Believe it or not, those odd red-coated peanut candies known as Boston Baked Beans are actually manufactured in Illinois by the Ferrara Candy Company.
The following eight candies, however, are created right here in New England and are sure to give you a taste of nostalgia.
1. NECCO WAFERS
Necco Wafers have been made in Revere, MA by the classic New England Candy Company (otherwise known as NECCO!) since 1847. Every kid who grew up in New England will remember tearing away the powdery paper and snapping into these pastel discs!
2. NECCO SWEETHEARTS
Another Necco confection, the multi-colored candy Sweethearts “conversation hearts” bear messages of love and friendship. They are the most popular non-chocolate Valentine’s Day candy in America!
3. RIBBON CANDY
Colorful, folded ribbon candy is a holiday tradition in my family and millions of others across New England. Sevigny’s Thin Ribbon Candy has been made in Brockton, MA for more than 150 years, and comes in festive flavors like cinnamon, peppermint, wintergreen, and orange.
4. MARY JANES
Yet another Necco classic, the older generation may remember these chewy peanut butter and molasses taffy treats from the days of penny candy. Delighting New England children since 1914, the Mary Jane was named for the creator’s favorite aunt.
5. CAPE COD SALTWATER TAFFY
Although saltwater taffy was first popularized in 1883 at Fralinger’s, a shop on the Atlantic City boardwalk, Cape Cod has definitely made this treat its own! Fun fact: saltwater taffy does not actually call for saltwater as an ingredient and was likely named for Fralinger’s proximity to the beach.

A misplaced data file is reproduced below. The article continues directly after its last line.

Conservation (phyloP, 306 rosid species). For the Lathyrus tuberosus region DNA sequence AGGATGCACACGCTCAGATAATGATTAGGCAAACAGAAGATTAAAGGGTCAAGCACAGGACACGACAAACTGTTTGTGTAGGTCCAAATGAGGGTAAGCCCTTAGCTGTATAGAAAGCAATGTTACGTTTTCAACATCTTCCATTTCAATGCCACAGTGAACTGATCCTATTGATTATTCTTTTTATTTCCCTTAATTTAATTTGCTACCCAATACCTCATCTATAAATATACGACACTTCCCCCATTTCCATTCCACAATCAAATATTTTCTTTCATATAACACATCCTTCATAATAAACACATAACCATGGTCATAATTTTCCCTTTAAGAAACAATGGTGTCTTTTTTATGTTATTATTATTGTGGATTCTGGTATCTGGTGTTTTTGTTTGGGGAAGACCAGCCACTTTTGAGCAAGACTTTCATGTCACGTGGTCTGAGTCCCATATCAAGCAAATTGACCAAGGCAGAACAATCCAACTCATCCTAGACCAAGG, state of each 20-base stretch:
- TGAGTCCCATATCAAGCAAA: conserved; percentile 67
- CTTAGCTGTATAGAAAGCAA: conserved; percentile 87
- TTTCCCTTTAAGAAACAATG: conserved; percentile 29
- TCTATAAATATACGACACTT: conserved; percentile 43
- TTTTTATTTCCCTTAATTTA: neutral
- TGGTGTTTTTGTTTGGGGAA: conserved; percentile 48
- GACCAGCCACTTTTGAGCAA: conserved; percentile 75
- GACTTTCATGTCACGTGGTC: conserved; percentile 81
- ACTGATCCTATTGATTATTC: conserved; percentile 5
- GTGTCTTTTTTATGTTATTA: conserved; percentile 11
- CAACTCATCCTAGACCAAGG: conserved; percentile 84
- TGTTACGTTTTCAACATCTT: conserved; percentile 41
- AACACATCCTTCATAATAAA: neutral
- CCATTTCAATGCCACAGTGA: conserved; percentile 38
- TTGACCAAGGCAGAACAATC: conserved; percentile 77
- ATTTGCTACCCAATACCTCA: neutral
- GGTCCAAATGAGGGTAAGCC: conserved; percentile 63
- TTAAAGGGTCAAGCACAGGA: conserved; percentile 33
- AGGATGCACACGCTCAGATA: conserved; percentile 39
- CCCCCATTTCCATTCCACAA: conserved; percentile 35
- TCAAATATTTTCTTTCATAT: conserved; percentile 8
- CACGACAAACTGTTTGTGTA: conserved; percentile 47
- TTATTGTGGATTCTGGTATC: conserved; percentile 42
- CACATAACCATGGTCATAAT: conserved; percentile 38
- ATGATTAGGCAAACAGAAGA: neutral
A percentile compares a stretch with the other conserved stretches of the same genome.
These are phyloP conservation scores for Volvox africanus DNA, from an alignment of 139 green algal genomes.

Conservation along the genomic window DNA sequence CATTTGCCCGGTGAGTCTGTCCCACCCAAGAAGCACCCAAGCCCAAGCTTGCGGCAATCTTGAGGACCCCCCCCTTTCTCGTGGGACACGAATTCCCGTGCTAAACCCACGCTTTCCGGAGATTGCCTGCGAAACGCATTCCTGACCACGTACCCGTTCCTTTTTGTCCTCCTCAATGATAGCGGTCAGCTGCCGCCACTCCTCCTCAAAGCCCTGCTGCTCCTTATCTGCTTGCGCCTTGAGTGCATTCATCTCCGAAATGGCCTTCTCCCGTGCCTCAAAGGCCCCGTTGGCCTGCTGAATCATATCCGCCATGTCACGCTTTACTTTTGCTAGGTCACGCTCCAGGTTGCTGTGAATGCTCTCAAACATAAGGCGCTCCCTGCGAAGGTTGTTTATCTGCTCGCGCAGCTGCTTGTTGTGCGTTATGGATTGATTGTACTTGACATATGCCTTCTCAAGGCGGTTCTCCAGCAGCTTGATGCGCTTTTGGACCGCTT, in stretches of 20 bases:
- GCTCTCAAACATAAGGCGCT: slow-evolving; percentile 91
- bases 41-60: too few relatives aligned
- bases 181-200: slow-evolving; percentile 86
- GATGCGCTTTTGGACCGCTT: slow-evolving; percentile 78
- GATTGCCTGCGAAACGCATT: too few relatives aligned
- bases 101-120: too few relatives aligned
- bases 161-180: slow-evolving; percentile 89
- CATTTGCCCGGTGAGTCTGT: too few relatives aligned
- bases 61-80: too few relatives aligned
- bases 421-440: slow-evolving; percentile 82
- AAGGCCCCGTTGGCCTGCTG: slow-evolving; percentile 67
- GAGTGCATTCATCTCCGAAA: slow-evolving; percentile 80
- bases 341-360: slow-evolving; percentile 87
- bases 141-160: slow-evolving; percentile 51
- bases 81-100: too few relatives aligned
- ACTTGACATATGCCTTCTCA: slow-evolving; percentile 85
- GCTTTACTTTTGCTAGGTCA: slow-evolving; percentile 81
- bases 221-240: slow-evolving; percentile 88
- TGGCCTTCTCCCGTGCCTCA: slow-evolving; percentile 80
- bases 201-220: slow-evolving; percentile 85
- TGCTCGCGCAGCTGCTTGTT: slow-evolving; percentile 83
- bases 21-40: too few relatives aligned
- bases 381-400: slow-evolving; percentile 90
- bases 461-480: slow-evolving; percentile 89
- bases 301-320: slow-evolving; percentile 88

6. SKY BAR
My personal favorite of the New England candies is the classic Sky Bar! With four separate milk chocolate chambers filled with caramel, vanilla, fudge, and peanut flavor, you never have to choose just one treat!
Residents of Maine and beyond still delight in creating their own homemade versions of these dark chocolate–coconut-cream snacks made with – of all things – mashed potatoes!
8. VERMONT MAPLE CANDY
No candy screams New England quite so much as the crumbly textured maple candies churned out of Vermont each fall. These delicious molded treats – traditionally shaped like maple leaves – are created when the sap of the maple tree is heated beyond the syrup stage to the crystalline stage.
First marketed as a peppermint over 90 years ago in Vienna, Austria, Pez got its name from the German word for peppermint… PfeffErminZ. Pez company headquarters have been located in Orange, Connecticut since 1971. The massive, fun-filled Pez factory and package plant is available for tours.
Featured Image via Flickr/Doug Kerr